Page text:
Lessons from a lizard, making connections in the world of biology
Guest post by Adam Emerick
Nature is truly the best teacher. You can learn about biology from worms or learn physics from raindrops. These concepts are taught in school, but come from pretty pictures in books and packed classroom lectures. There is definitely a disconnect between concepts on paper and the reality of the natural world, but for those who know where to look, there are connections all around us. Seeing something in nature can either push someone to try to understand it, or it can just continue to reinforce a known concept. Because of this, some of the best teachers I have ever had are animals, and I recently saw the whole concept of evolution represented in a tiny lizard.
My masters project involves a little known and even more rarely seen organism called the Florida Sand Skink, a unique lizard that lives a subterranean existence in the sands of the central Florida ridges. Capturing these elusive reptiles requires a great deal of work, but when I first encountered them it brought with it with it an enlightenment that any amount of physical effort would have been worth. They are a textbook example of how adaptation can shape an organism into a form suited for its particular environmental niche. Isolation in the high sand hills and scrub of Florida by glacial melting hundreds of thousands of years ago transformed a population of surface dwelling lizards into sleek, shovel nosed burrowers with an elongated bodies and comically reduced limbs. I quickly became obsessed with finding out more about other sand-dwelling lizards. Research led me to at least a dozen other species of sand swimming skinks distributed all over the planet, from the dry forests of Madagascar to the sand dunes of the Australian outback. Most intriguing was their similarity; despite thousands of miles and millions of years of separation, they all looked like my sand skinks, some nearly identical except for external coloration or markings. Natural selection in an environment with similar demands for survival pushed these animals to take nearly identical forms.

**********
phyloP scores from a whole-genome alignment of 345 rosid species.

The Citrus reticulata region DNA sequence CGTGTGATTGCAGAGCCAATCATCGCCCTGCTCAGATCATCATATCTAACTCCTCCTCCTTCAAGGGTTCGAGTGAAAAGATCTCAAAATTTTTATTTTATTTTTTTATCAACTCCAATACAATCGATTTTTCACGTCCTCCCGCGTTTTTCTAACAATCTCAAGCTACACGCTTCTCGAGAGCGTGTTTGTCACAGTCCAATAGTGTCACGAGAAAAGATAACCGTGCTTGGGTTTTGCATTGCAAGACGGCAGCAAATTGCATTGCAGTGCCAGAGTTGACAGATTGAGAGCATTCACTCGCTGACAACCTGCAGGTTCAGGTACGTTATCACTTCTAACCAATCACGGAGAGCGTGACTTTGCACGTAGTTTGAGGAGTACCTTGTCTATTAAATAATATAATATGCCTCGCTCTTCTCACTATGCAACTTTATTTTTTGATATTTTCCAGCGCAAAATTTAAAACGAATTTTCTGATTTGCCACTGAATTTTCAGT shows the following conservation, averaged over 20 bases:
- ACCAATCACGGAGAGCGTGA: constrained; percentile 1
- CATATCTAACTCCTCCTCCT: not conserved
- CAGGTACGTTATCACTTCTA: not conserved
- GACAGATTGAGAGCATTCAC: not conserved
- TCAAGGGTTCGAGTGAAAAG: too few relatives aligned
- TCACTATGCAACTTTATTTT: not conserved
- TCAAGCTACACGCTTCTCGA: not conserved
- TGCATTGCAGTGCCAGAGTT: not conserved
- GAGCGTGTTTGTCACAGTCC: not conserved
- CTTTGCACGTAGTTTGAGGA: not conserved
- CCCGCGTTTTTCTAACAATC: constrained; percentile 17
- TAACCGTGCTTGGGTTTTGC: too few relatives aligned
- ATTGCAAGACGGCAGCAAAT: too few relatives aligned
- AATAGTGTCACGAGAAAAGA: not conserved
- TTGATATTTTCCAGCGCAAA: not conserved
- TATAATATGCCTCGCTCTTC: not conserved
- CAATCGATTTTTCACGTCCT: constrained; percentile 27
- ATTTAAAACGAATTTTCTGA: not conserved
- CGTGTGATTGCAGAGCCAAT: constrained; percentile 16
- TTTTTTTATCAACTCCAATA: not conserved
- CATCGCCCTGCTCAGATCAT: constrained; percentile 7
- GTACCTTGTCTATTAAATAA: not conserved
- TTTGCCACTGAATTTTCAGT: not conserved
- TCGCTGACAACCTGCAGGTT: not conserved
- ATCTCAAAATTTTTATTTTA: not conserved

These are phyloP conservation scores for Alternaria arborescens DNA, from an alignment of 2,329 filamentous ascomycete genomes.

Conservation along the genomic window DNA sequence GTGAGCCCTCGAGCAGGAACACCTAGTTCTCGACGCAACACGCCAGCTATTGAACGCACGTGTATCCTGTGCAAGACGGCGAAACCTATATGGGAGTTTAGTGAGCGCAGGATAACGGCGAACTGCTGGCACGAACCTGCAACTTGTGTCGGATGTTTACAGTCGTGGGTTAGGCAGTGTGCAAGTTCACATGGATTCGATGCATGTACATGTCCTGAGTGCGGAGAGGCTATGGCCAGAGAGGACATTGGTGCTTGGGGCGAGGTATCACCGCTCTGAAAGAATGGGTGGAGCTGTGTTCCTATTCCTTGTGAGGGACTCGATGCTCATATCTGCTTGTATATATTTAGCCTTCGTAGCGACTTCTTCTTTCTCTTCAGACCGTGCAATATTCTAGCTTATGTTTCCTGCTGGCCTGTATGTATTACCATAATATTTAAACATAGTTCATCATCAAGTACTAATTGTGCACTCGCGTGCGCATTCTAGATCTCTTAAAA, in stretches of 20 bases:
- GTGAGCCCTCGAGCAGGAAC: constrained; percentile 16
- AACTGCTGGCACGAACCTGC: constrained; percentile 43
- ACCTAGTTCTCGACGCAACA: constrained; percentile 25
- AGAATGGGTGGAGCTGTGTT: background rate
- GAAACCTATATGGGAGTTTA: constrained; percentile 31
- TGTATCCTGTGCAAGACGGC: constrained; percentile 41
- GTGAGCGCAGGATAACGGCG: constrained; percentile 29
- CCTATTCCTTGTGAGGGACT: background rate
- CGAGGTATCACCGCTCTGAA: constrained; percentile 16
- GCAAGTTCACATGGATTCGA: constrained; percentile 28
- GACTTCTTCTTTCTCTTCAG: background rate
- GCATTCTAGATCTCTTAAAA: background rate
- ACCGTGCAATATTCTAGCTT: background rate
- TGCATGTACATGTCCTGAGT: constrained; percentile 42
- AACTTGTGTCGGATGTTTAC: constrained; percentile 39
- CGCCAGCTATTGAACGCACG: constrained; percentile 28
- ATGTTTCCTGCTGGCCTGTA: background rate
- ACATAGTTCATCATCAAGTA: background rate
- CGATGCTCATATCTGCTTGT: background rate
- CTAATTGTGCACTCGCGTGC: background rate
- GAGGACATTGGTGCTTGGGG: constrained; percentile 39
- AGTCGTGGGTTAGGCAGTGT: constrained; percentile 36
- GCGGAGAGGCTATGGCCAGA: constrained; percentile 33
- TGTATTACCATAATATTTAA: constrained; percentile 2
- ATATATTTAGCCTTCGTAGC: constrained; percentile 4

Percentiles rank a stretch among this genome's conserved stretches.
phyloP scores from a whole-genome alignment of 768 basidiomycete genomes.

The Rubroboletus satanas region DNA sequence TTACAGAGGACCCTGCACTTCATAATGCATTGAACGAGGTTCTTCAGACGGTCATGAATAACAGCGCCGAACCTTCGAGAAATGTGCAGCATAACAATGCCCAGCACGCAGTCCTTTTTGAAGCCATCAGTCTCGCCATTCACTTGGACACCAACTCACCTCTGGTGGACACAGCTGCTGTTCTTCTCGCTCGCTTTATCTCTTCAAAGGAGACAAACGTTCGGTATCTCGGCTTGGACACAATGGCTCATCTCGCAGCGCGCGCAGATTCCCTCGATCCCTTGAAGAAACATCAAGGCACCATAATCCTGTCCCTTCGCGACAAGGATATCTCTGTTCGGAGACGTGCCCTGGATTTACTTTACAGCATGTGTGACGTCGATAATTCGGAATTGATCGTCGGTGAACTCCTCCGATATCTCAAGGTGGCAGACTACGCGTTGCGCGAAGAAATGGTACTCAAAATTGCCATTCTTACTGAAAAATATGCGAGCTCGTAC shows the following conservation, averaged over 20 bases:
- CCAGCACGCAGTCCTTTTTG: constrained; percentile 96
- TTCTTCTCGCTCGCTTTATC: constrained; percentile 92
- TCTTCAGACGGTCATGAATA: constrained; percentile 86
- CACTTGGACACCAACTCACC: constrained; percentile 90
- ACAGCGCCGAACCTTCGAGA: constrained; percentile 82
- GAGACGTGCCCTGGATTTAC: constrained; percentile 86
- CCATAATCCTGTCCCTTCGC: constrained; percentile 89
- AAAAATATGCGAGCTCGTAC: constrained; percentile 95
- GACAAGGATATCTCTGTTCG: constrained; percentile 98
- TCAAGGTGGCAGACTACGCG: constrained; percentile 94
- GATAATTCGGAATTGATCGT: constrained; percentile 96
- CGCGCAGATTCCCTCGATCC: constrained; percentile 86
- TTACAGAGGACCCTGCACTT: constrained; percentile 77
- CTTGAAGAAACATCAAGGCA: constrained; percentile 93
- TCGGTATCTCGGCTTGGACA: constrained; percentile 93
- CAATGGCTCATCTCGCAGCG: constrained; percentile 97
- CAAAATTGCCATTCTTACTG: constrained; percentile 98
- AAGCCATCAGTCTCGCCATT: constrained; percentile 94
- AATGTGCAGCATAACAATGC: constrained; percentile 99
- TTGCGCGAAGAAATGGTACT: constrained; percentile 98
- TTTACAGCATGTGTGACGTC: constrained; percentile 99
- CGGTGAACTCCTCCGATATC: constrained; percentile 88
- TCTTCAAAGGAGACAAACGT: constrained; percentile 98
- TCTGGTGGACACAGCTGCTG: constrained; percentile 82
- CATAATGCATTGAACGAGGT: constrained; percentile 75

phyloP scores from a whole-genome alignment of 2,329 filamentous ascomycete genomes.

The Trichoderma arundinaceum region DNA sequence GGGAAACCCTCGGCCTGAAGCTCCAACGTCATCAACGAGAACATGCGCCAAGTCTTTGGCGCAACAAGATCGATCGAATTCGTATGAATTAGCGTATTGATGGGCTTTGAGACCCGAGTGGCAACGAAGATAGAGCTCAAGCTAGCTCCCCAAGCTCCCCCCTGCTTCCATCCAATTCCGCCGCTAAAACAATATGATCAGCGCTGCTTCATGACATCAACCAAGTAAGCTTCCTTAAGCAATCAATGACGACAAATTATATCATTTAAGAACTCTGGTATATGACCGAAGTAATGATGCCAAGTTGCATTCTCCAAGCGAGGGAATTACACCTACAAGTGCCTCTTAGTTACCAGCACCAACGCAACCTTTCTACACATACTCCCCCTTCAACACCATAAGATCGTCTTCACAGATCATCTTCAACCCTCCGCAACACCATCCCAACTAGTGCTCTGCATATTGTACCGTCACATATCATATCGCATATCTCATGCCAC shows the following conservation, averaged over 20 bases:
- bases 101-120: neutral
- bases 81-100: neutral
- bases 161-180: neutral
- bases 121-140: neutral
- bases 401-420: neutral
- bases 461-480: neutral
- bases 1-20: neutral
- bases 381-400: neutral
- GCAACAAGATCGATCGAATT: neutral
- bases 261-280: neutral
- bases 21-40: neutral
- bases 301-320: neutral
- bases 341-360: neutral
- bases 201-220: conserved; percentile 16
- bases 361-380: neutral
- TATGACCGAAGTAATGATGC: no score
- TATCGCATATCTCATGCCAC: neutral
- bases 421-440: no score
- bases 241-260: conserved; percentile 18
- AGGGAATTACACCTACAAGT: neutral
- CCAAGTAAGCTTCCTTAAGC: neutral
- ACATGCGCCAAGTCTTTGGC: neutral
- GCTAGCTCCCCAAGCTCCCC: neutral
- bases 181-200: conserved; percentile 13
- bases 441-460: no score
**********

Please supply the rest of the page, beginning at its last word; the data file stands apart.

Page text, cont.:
These are not exceptional occurrences by any stretch of the imagination, and this is only one example of what the natural world can teach us, or the concepts it can reinforce. I knew that evolution and natural selection were real, but actually seeing and holding an animal that was the result of the process in my hand was extremely satisfying. There are wonderful lessons of biology everywhere: in the shapes of leaves, the distance birds sit on a telephone line, even the number of times a frog croaks on a rainy night. Understand the concepts, but open your eyes and consider the world around you. You would be amazed what you can learn from a frog.